Wednesday, July 1, 2009

Dickinson: "Pink, Lank and Warm"

How could I have overlooked this Emily Dickinson poem until now?  She calls it a dream poem. We'll be talking about Dickinson at the next meeting of my readers group.  I like the crisp, polite voice of this poem--the difference between her well-mannered diction and the creepy, horrifying subject.  "String" is good, too.  "Pink, lank and warm": almost unbearably sensitive. A merely Freudian interpretation would not do the poem justice.   

In Winter in my Room
I came upon a Worm --
Pink, lank and warm --
But as he was a worm
And worms presume
Not quite with him at home --
Secured him by a string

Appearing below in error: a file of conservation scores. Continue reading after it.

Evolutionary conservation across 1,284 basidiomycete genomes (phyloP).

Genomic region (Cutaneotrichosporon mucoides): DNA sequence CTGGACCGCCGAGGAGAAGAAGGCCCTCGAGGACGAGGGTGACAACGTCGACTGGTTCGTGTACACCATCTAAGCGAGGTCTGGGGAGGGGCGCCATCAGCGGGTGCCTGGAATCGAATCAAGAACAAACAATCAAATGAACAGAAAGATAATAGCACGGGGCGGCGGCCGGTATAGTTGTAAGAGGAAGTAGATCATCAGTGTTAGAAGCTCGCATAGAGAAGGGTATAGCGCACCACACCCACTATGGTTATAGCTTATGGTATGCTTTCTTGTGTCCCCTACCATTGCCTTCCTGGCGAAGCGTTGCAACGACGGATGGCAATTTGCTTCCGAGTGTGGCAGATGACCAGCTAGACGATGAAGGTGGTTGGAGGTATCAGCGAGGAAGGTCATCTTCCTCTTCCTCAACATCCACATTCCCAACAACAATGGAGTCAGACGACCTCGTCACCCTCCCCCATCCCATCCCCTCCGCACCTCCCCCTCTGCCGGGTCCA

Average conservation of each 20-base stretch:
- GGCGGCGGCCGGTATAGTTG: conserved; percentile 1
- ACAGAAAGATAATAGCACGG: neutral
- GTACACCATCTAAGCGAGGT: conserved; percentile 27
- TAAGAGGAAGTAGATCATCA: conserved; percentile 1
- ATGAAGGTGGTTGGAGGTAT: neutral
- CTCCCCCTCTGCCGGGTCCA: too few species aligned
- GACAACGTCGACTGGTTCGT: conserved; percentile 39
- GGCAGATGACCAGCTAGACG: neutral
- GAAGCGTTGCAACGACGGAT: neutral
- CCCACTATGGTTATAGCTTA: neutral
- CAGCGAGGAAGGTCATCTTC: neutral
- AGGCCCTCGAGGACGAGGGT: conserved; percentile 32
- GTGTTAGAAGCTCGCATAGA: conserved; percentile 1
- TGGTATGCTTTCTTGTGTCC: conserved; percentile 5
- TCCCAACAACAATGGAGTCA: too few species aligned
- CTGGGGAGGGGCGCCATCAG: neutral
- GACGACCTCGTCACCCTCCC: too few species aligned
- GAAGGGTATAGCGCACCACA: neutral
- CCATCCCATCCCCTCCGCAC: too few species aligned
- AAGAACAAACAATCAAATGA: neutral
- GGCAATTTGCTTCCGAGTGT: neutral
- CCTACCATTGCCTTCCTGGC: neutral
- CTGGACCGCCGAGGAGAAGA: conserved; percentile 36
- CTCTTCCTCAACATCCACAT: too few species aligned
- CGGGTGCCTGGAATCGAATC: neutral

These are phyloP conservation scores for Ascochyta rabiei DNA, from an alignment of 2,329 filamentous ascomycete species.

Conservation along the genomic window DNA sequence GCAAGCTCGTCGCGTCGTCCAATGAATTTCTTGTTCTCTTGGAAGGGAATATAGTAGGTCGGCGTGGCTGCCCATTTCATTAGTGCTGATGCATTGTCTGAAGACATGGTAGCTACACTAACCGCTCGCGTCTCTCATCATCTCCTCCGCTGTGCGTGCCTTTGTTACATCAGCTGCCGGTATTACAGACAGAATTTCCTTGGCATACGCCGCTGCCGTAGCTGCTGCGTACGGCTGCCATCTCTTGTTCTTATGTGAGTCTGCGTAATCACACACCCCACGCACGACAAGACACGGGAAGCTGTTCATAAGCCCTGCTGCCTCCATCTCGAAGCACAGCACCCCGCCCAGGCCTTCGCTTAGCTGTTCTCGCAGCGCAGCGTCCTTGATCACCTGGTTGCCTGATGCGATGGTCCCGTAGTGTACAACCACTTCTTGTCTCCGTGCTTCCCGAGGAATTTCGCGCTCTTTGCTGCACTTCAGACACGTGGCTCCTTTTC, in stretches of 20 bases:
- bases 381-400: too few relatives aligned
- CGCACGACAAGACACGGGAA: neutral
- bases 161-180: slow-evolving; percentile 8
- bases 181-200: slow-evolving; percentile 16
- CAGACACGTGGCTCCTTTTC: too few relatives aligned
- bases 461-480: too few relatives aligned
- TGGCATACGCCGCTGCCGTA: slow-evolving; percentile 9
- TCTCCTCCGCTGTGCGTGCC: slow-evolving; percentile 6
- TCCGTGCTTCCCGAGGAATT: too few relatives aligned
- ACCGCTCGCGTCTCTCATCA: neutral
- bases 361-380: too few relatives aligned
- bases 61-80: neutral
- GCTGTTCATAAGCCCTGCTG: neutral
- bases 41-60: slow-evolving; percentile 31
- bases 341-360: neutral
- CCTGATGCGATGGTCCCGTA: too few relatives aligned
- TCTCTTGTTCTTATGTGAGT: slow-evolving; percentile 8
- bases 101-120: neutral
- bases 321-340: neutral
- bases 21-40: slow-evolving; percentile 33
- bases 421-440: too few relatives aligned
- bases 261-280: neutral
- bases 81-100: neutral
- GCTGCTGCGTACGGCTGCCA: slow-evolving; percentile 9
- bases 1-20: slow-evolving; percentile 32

To something neighboring
And went along.

A Trifle afterward
A thing occurred
I'd not believe it if I heard
But state with creeping blood --
A snake with mottles rare
Surveyed my chamber floor
In feature as the worm before
But ringed with power --

The very string with which
I tied him -- too
When he was mean and new
That string was there --

I shrank -- "How fair you are"!
Propitiation's claw --
"Afraid," he hissed
"Of me"?
"No cordiality" --
He fathomed me --
Then to a Rhythm Slim
Secreted in his Form
As Patterns swim
Projected him.

That time I flew
Both eyes his way
Lest he pursue
Nor ever ceased to run
Till in a distant Town
Towns on from mine
I set me down
This was a dream.


  1. Oh my heavens I had forgotten this. I'd love to eavesdrop on your reading group when this is discussed. I am so tired of Emily White and Pure. Let's let her wake up.

  2. Rebecca, hello! Isn't it quite a poem, intelligent and creepy. I'll try to post on the readers' responses.